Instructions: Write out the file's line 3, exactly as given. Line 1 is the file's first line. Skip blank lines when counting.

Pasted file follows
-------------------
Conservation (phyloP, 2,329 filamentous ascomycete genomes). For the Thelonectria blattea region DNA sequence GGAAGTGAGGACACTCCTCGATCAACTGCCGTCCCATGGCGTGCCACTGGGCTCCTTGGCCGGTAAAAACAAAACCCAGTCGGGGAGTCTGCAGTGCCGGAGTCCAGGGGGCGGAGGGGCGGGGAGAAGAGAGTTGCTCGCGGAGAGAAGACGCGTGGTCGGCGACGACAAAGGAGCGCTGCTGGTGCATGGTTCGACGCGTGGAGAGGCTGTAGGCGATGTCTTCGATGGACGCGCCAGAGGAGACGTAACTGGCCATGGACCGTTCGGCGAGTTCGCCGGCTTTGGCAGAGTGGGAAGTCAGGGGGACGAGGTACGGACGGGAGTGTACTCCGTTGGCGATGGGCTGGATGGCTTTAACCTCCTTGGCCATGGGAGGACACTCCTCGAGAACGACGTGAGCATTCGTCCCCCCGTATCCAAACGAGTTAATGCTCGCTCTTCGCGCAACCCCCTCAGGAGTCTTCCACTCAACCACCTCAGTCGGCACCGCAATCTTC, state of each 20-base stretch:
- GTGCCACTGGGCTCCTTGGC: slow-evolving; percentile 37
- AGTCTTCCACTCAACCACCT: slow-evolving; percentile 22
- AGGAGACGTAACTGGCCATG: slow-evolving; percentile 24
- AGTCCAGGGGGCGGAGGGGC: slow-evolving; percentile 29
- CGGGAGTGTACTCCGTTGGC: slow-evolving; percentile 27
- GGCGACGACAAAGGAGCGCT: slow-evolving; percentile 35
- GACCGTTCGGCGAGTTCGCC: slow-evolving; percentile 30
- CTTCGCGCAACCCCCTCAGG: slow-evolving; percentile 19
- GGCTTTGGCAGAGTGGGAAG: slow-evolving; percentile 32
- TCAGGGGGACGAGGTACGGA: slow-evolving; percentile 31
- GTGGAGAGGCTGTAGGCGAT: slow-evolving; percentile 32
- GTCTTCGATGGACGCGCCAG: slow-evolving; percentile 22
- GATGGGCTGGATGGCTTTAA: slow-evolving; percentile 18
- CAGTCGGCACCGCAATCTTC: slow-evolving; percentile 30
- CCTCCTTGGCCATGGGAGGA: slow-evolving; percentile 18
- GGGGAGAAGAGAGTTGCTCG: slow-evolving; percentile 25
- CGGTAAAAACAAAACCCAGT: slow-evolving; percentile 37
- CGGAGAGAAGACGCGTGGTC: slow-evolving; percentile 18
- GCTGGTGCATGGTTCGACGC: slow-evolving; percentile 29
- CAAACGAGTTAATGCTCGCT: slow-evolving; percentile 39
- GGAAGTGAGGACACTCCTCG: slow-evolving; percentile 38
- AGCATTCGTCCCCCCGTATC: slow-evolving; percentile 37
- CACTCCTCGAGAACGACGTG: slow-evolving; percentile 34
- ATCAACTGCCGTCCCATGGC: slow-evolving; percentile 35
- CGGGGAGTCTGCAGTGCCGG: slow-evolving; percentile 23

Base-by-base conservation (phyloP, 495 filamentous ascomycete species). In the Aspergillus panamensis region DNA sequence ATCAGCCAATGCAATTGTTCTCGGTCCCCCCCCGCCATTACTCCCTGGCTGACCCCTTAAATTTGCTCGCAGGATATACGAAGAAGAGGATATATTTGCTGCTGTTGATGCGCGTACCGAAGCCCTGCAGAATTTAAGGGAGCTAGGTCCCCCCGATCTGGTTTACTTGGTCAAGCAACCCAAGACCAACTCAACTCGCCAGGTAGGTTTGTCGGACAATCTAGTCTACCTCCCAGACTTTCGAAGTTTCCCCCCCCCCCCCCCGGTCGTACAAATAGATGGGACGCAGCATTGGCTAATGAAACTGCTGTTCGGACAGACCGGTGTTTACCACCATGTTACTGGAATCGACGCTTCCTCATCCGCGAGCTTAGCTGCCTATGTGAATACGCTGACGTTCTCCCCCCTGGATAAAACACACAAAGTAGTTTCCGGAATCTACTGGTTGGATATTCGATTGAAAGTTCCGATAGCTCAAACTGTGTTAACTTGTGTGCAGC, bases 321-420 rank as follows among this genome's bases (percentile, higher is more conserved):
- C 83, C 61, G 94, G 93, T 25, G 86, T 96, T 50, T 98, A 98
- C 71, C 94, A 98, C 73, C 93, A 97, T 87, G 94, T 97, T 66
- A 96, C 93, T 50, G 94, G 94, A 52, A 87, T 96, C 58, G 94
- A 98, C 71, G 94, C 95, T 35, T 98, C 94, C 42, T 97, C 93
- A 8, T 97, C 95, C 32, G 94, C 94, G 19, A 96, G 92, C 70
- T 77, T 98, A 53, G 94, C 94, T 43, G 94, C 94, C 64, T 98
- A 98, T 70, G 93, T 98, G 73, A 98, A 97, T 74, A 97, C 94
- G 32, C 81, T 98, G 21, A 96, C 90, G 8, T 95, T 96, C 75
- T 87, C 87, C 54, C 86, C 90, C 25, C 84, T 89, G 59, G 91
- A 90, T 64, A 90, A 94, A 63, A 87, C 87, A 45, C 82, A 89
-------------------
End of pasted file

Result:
- AGTCTTCCACTCAACCACCT: slow-evolving; percentile 22